On the ratification of the amendments of the Public Services Act

On the ratification of the amendments of the Public Services Act

The Center for Women’s Resources raises alarm over the ratification of the amendments to the Public Services Act, which entails 100% foreign ownership to public services such as telecommunication and mass media, power generation, and the transportation sector such as railways, airlines, and logistical facilities.

Ease in restrictions on foreign ownership of public services will mean further control of private corporations and deregulation over prices of public services, burdening Filipino women consumers of higher costs of expenses on goods and services such as electricity, internet, and public transportation. Such services will be more inaccessible to the public, who have suffered the most from the economic impacts of the COVID-19 pandemic.

In his last SONA, President Duterte certified this bill as urgent, along with other bills that will further liberalize the economy as the road to recovery from the economic impacts of the COVID-19 pandemic.

Up to the last months of his term, the Duterte Administration pushes neoliberal measures to ensure profit for foreign investors and multinational corporations while Filipinos continue to suffer rising prices of commodities, job losses, and lack of opportunities.

Further liberalization of public goods and services is not the solution. On the contrary it creates deeper economic problems for future generations. Genuine pandemic recovery should be focused on building back differently, veering away from the same failed economic policies that essentially violate women and people’s right to development. Instead, more sustainable measures should be prioritized – ensuring public healthcare and social protection, increasing wages, providing higher subsidies in domestic agriculture and rural development, and building a national industry. #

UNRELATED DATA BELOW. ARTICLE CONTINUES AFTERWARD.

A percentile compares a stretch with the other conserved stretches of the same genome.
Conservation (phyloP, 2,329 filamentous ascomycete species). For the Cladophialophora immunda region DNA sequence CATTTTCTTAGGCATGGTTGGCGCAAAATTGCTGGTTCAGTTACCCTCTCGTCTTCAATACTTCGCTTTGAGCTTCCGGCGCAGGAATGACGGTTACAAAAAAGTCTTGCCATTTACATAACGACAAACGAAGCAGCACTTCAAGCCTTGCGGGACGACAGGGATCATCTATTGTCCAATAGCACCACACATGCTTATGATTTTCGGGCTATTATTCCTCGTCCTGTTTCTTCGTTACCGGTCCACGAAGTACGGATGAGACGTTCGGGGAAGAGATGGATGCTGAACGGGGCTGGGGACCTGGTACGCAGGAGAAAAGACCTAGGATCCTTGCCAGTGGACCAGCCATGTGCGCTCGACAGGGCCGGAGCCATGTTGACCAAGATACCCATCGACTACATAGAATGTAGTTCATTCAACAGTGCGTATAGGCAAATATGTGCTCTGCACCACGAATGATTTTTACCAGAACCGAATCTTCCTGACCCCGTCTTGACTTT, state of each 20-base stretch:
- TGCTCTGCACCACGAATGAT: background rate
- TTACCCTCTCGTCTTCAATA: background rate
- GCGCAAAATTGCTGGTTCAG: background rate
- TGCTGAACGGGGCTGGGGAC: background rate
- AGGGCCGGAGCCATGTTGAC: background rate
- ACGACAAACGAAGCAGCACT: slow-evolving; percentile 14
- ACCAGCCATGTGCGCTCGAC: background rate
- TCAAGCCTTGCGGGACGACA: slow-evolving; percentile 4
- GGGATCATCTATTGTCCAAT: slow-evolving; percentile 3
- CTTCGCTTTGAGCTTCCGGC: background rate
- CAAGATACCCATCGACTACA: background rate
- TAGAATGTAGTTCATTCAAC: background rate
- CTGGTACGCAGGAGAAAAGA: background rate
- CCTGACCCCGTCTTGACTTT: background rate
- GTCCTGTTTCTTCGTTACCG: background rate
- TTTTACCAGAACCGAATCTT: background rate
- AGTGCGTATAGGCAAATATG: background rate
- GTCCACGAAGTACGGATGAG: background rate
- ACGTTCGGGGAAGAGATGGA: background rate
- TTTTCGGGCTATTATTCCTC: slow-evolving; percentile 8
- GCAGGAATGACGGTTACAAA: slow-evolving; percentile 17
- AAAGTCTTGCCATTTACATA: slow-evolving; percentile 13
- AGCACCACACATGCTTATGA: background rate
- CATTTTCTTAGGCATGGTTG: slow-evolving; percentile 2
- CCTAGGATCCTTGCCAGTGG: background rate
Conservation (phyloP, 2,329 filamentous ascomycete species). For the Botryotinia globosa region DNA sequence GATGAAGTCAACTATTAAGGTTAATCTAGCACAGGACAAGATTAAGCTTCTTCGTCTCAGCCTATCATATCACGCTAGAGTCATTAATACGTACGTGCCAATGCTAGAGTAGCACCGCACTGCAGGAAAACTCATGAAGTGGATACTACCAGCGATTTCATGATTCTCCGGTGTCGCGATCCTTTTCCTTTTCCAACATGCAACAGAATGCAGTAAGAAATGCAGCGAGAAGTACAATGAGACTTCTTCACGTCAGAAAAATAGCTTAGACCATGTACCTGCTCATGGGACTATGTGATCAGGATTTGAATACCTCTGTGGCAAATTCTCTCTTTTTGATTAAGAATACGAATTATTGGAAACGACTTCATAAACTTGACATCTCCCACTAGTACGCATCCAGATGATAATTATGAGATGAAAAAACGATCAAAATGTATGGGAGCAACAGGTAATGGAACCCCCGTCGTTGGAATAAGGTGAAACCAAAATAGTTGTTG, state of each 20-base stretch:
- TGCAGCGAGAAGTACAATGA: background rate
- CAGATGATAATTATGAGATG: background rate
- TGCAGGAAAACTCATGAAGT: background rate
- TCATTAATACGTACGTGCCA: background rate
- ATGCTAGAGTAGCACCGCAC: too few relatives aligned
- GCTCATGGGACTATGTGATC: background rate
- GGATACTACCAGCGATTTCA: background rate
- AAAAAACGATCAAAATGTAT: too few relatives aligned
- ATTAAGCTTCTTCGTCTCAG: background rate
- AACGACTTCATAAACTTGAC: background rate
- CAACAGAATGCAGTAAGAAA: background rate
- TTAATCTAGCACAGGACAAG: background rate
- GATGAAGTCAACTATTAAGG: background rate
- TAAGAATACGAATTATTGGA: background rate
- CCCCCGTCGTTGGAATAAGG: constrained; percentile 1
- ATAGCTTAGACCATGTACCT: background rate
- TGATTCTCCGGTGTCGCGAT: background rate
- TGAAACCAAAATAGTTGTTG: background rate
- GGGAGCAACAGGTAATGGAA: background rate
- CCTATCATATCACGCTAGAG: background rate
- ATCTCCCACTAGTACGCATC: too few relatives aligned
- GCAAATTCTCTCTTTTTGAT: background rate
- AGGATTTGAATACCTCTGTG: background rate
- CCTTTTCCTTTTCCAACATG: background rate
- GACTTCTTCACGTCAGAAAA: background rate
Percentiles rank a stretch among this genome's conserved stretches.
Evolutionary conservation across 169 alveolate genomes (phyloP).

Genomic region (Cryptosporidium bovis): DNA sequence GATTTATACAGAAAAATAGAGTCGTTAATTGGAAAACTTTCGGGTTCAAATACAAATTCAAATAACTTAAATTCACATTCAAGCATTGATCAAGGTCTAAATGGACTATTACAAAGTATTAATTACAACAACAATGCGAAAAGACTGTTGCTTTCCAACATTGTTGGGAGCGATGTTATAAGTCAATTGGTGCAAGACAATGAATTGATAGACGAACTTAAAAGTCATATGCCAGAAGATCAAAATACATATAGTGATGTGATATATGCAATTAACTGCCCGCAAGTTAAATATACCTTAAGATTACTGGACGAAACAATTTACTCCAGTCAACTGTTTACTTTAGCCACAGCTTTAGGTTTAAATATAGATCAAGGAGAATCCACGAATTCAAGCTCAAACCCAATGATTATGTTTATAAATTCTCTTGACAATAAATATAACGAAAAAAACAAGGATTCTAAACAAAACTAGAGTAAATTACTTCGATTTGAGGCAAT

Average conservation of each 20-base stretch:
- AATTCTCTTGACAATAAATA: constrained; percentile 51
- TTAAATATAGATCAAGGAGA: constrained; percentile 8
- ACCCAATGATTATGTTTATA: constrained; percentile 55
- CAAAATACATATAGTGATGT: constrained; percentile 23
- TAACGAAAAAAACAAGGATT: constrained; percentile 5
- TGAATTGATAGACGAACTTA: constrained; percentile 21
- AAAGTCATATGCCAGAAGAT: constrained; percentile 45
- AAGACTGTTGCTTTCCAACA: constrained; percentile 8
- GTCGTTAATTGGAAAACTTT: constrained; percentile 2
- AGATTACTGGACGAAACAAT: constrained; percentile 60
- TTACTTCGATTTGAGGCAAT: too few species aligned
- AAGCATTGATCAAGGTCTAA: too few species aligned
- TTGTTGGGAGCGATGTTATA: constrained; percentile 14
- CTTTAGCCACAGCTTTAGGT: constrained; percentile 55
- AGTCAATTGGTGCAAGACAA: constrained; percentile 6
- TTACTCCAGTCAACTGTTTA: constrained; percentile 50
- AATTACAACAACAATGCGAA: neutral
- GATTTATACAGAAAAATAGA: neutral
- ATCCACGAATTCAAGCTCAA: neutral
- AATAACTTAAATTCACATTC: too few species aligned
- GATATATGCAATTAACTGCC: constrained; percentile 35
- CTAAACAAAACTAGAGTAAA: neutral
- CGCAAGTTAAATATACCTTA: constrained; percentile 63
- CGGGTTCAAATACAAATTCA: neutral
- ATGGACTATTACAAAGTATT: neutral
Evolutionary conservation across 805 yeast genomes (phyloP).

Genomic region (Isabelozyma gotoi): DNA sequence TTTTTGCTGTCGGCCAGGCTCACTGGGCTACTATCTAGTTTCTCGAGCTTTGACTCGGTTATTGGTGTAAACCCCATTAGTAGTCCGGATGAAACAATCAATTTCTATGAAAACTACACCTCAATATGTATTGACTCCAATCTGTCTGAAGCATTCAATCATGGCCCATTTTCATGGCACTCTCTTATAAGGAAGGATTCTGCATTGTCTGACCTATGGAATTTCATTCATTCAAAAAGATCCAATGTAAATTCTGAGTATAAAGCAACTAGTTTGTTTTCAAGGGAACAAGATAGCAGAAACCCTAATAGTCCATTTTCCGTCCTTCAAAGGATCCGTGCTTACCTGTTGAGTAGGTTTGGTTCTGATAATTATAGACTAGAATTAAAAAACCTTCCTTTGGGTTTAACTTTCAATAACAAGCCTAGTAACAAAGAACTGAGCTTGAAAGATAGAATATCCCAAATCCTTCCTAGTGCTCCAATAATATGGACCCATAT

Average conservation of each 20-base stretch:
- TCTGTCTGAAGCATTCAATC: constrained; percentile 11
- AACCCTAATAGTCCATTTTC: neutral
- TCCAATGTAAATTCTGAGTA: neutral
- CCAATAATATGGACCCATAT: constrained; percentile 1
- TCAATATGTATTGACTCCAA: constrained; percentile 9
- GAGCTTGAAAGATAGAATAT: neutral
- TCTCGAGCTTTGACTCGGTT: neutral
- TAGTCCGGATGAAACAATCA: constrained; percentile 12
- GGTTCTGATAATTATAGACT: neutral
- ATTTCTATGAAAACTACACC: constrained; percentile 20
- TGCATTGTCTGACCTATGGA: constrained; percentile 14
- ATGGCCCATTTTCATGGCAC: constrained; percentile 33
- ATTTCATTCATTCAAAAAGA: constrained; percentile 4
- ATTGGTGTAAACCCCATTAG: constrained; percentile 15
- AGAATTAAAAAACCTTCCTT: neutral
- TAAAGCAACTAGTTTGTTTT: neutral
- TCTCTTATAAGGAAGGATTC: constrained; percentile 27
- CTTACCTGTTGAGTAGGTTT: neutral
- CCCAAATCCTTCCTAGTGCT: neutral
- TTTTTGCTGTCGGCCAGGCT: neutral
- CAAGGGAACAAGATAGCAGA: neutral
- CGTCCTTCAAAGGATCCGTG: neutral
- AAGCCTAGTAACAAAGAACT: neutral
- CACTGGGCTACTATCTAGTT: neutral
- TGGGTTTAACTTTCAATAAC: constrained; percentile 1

The Center for Women’s Resources joins the call for justice for Belle*, a 15-year old victim of kidnapping, torture, and rape by elements of the 59th IBPA between July to August 2020.

Last January 21, Belle, together with her mother, has come forward and sought help from women’s organizations and human rights institutions to speak against the abuses she and her family has experienced in the hands of military and paramilitary forces in the past years. They also filed cases against civilians, including a DSWD officer from Lopez, Quezon, for serious illegal detention.

Belle’s mother, Ofel, is a member of Coco Levy Fund Ibalik Sa Amin (CLAIM – QUEZON), an organization of coconut farmers who have long been subjected to red tagging and forced surrender under the e-CLIP Amnesty Program of the NFT-ELCAC. After her ordeal in the hands of her perpetrators, Belle and her family continued to receive threats from state forces.